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A note of thanks.

Photo: Whet Moser

About 12 years ago, I was working as an administrative assistant at a pathology-journal company, cataloging manuscripts of all the different ways to die and trying to break into journalism. Figuring out how to do it meant reading a lot, and I’d recently discovered the work of Robert Kurson, a former Chicago magazine writer and Harvard Law grad who’d quit his job as a lawyer and moved up from the bottom rung on the Sun-Times sports page.

Then as now, Kurson was one of the best non-fiction writers in the industry, and I’d come across a reference to a piece he’d written about Robert Earl Hughes, for a long time famous as the Guinness Book of World Records’s heaviest man to ever live. That’s how Kurson knew him, too—he recognized a picture from the book while working on a different assignment, got curious, and dove into Hughes’s story.

I emailed Chicago hoping to obtain a copy of the piece; Cassie Walker Burke, a longtime Chicago editor who’s now the bureau chief for Chalkbeat Chicago, was kind enough to fax it to me. It’s an amazing piece, one of many amazing pieces Kurson wrote for the magazine.

Pieces like Kurson’s 2001 piece “Heavy” are why I wanted to work here—the remarkable stories hiding in plain sight in the city and state, around us and in the past. For my last post after more than seven years at Chicago, I wanted to highlight a few as a way of saying thank you.

“Heavy,” Robert Kurson, June 2001.

See above.

“Three Years of Nights,” Peter Nickeas, August 2016.

Peter is a brilliant writer on the crime beat in Chicago, who’s able to sustain a remarkable level of emotion and empathy on the most difficult beat in the city and within the conventions of news reporting. He opened up for us at considerable length about the job.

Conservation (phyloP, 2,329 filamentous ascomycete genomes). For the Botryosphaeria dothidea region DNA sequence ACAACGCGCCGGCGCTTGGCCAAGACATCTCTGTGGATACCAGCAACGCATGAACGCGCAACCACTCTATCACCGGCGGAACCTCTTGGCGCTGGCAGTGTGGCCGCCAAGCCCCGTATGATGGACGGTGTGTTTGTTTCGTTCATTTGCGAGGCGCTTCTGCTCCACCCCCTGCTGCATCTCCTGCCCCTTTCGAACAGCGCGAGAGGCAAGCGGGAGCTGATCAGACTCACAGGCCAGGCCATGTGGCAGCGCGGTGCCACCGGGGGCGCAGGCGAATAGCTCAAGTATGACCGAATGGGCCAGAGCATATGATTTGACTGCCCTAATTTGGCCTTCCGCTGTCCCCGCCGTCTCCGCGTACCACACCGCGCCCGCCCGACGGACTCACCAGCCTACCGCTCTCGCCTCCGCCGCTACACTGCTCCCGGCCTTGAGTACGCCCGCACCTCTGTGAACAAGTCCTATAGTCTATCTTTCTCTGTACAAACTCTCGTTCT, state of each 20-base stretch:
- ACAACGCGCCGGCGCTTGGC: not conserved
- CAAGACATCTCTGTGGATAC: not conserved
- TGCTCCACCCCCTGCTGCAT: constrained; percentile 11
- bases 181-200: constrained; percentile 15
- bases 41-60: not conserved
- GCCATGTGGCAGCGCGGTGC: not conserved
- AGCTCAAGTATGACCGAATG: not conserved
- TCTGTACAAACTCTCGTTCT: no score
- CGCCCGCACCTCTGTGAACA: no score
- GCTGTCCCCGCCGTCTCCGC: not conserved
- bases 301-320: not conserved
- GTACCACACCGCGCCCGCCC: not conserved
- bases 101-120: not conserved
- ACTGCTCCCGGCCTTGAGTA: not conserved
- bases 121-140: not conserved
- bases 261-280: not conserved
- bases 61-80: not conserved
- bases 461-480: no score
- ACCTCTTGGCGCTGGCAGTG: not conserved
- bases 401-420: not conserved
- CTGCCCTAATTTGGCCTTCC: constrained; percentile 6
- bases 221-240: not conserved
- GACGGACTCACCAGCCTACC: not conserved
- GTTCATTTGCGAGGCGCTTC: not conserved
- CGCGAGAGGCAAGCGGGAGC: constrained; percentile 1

“A Mugging on Lake Street,” John Conroy, September 2009

I worked with John at the Reader, one of the best investigative reporters the city has produced, who almost single-handedly broke the Jon Burge story and went on to write a significant book about torture. Here he writes about what happened when he was the victim of crime, and what happened when he tried to seek the form of justice he felt was right.

“Welcome to Refugee High,” Elly Fishman, June 2017

Sullivan High School is one of Chicago’s most remarkable stories, and Elly spent a long time there to present a deep portrait of it. And my colleagues on the web team gave it a beautiful presentation to match, the culmination of years of work here to be able to do that.

“The Voices in Josh Marks’s Head,” Bryan Smith, June 2014

It’s an outstanding piece, but I didn’t know when it ran that it would be such a persistent piece—it’s got 47,000 likes on Facebook, and periodically it will get a bump from somewhere and a new round of readers. It’s one of the reasons I’m grateful to be working online; people don’t have to write us to get articles faxed to them.

“The Bully of Toulon,” Robert Kurson, September 2002

Another Kurson piece about a story from small-town Illinois that might have passed through your peripheral attention and that he expanded into a compelling and moving read; another piece that’s had a deservedly long life online.

“Charlie Trotter Is Alive and Well,” Carrie Schedler, August 2017

A few years back I found a couple Charlie Trotter cookbooks in a thrift store. I never went to Charlie Trotter’s (and am so far too intimidated to actually cook from them), but just reading through these books from the mid-late ’90s, the food hasn’t dated a day. This piece is about why.

“Biography of a Gun,” David Bernstein, June 2004

I remember when this came out and thinking, this guy is good. I’m lucky I got to see it in person.

“On the Life and Death of My Brother, Dickie,” Carol Felsenthal, June 2018.

Like I said, one of the reasons I wanted to work here is that writers uncover stories about amazing people. One of those people, whom I’d never heard of until her pitch came in, was Carol’s brother—one of the great movie-title artists of all time, at the level of (and praised by) the great Saul Bass. You’ve seen his work; she got to see how it came to be.

“The Man With His Head In the Clouds,” Tom Chiarella, June 2016

One of my favorite things to write about is architecture, so, I have to admit, I was a bit envious that he got to write this and I didn’t. But he’s Tom Chiarella, and how it’s done is why. I’ve got time, I suppose.

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